Linked by Thom Holwerda on Fri 29th Apr 2011 22:06 UTC, submitted by sjvn
SuSE, openSUSE Attachmate now owns Novell and therefore, by extension, also owns SUSE and openSUSE. With Oracle currently doing everything in its power to thoroughly destroy what's left of Sun's open source commitments, scepticism abound about the future of SUSE, and more specifically of openSUSE. Attachmate's CEO has answered some questions about the future of SUSE and openSUSE, and as far as words go, it's looking good.
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RE[7]: As far as words go....
by pantheraleo on Mon 2nd May 2011 06:03 UTC in reply to "RE[6]: As far as words go...."
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I knew you were just making stuff up, because Java is almost not being used any more and nobody is using ruby etc.

The number they have for Java is total BS, and any amount of research would prove it is obviously wrong (as would any understanding of how Java powered Web sites are set up). The reason it is total BS is because there is no way for you to tell that a Web Site is using Java. Unlike PHP, which typically can be discovered because Apache will report that it is running mod_php if you query it for what modules it has installed (a security hole btw, that server admins should disable, but most of them don't) most Java sites just report that they are running Apache HTTPD server because Apache proxies requests for dynamic content to a Java application server behind the scenes. So any attempt to tell how many Web Sites are using Java is completely flawed.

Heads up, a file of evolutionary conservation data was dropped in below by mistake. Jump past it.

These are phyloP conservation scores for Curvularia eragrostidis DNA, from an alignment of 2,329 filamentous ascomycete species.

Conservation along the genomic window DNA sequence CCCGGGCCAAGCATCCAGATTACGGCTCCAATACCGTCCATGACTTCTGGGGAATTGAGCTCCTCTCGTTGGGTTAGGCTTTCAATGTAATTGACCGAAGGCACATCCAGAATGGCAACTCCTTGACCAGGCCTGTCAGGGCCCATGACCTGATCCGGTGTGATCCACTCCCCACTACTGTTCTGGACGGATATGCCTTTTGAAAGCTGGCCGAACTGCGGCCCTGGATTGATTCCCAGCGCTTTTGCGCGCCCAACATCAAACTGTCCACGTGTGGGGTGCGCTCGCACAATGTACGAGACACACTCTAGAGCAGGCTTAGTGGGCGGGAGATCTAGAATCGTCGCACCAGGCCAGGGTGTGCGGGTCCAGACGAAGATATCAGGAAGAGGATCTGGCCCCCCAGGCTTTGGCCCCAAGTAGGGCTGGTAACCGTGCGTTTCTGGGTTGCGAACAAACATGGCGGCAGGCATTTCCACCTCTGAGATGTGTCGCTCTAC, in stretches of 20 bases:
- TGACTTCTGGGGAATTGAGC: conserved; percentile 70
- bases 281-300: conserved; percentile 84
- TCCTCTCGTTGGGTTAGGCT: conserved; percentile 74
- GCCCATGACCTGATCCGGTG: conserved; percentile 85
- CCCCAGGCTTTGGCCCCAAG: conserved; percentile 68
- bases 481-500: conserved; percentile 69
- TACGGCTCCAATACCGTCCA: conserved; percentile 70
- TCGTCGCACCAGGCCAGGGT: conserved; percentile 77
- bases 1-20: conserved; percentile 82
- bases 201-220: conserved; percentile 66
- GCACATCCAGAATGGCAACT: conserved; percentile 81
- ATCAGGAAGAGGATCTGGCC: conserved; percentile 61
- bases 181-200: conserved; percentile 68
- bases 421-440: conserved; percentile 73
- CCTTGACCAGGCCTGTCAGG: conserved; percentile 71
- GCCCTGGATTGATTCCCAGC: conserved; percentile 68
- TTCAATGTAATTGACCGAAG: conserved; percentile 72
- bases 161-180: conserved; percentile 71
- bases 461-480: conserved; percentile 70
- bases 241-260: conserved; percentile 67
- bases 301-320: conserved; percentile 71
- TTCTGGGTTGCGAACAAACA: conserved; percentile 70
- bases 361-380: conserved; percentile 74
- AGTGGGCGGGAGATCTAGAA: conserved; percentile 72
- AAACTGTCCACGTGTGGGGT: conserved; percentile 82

Here are some statistics that are not flawed however:

* Java is the #1 language on Sourceforge.
* IBM, Red Hat, Oracle, VMWare, and HP are all strongly behind Java.
* 100% of Fortune 1000 companies use Java.

And here are some current numbers from as far as the demand for various languages. From most demand to least demand:

Java: 15911 job listings
.NET: 9084 job listings
PHP: 2996 job listings
Python: 2447 job listings
Ruby: 1478 job listings
Coldfusion: 335 job listings.

Java is clearly the dominant platform. The only platform that is even on the radar as a potential threat is .NET.

Also, according to Simply Hired, demand for Java developers increased 10% between September of 2009, and January of 2011. A 10% increase in job demand (even though we went through the worst recession since the 1930s) would be a good trick to pull off for a language "that is hardly ever used anymore" as you put it. Demand for PHP jobs also increased 10%, which means that PHP made no gains on Java at all in that period.

.NET was stagnant and saw no net increase in job demand.

So yeah, I'm afraid I have to call that statistic you posted exactly what it is. BS. And if you read the disclaimer at the site you got it from, and if you knew how most Java application servers are invisible because they run behind an Apache instance acting as a proxy, you'd know why those statistics are BS.

Edited 2011-05-02 06:19 UTC

Reply Parent Score: 1